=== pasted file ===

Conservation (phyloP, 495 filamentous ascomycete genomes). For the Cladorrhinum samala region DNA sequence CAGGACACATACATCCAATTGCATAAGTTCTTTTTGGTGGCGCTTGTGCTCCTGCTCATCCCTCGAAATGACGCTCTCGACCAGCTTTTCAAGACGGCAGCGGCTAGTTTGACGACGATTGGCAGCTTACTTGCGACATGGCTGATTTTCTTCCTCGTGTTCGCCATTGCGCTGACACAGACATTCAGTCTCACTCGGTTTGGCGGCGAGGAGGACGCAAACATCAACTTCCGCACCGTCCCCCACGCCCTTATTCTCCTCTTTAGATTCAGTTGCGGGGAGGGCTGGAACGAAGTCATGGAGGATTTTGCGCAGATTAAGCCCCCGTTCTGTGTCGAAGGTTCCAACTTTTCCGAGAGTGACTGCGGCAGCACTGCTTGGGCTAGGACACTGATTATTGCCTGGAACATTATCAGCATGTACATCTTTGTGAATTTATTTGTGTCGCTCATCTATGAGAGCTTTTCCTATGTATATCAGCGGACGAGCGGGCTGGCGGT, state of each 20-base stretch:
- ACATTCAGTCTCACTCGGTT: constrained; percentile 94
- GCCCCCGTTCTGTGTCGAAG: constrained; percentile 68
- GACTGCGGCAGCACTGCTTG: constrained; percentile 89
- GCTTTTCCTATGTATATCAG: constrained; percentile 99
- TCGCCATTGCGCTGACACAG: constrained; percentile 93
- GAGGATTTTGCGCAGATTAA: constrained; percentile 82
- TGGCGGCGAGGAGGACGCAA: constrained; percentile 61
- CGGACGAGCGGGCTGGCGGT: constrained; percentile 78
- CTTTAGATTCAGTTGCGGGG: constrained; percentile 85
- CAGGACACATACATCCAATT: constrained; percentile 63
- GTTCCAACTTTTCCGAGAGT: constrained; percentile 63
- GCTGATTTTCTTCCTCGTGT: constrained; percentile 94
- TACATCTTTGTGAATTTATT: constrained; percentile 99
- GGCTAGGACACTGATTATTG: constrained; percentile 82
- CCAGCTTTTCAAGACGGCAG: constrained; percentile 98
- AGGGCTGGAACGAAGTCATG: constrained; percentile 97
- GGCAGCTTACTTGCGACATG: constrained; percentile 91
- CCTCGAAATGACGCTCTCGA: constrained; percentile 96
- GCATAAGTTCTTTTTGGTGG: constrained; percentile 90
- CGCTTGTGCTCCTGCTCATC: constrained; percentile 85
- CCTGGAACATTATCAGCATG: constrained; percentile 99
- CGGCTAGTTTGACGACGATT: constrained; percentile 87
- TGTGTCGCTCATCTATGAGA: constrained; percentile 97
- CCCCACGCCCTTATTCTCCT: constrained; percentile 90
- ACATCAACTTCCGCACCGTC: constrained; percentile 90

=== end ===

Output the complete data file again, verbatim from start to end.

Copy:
Conservation (phyloP, 495 filamentous ascomycete genomes). For the Cladorrhinum samala region DNA sequence CAGGACACATACATCCAATTGCATAAGTTCTTTTTGGTGGCGCTTGTGCTCCTGCTCATCCCTCGAAATGACGCTCTCGACCAGCTTTTCAAGACGGCAGCGGCTAGTTTGACGACGATTGGCAGCTTACTTGCGACATGGCTGATTTTCTTCCTCGTGTTCGCCATTGCGCTGACACAGACATTCAGTCTCACTCGGTTTGGCGGCGAGGAGGACGCAAACATCAACTTCCGCACCGTCCCCCACGCCCTTATTCTCCTCTTTAGATTCAGTTGCGGGGAGGGCTGGAACGAAGTCATGGAGGATTTTGCGCAGATTAAGCCCCCGTTCTGTGTCGAAGGTTCCAACTTTTCCGAGAGTGACTGCGGCAGCACTGCTTGGGCTAGGACACTGATTATTGCCTGGAACATTATCAGCATGTACATCTTTGTGAATTTATTTGTGTCGCTCATCTATGAGAGCTTTTCCTATGTATATCAGCGGACGAGCGGGCTGGCGGT, state of each 20-base stretch:
- ACATTCAGTCTCACTCGGTT: constrained; percentile 94
- GCCCCCGTTCTGTGTCGAAG: constrained; percentile 68
- GACTGCGGCAGCACTGCTTG: constrained; percentile 89
- GCTTTTCCTATGTATATCAG: constrained; percentile 99
- TCGCCATTGCGCTGACACAG: constrained; percentile 93
- GAGGATTTTGCGCAGATTAA: constrained; percentile 82
- TGGCGGCGAGGAGGACGCAA: constrained; percentile 61
- CGGACGAGCGGGCTGGCGGT: constrained; percentile 78
- CTTTAGATTCAGTTGCGGGG: constrained; percentile 85
- CAGGACACATACATCCAATT: constrained; percentile 63
- GTTCCAACTTTTCCGAGAGT: constrained; percentile 63
- GCTGATTTTCTTCCTCGTGT: constrained; percentile 94
- TACATCTTTGTGAATTTATT: constrained; percentile 99
- GGCTAGGACACTGATTATTG: constrained; percentile 82
- CCAGCTTTTCAAGACGGCAG: constrained; percentile 98
- AGGGCTGGAACGAAGTCATG: constrained; percentile 97
- GGCAGCTTACTTGCGACATG: constrained; percentile 91
- CCTCGAAATGACGCTCTCGA: constrained; percentile 96
- GCATAAGTTCTTTTTGGTGG: constrained; percentile 90
- CGCTTGTGCTCCTGCTCATC: constrained; percentile 85
- CCTGGAACATTATCAGCATG: constrained; percentile 99
- CGGCTAGTTTGACGACGATT: constrained; percentile 87
- TGTGTCGCTCATCTATGAGA: constrained; percentile 97
- CCCCACGCCCTTATTCTCCT: constrained; percentile 90
- ACATCAACTTCCGCACCGTC: constrained; percentile 90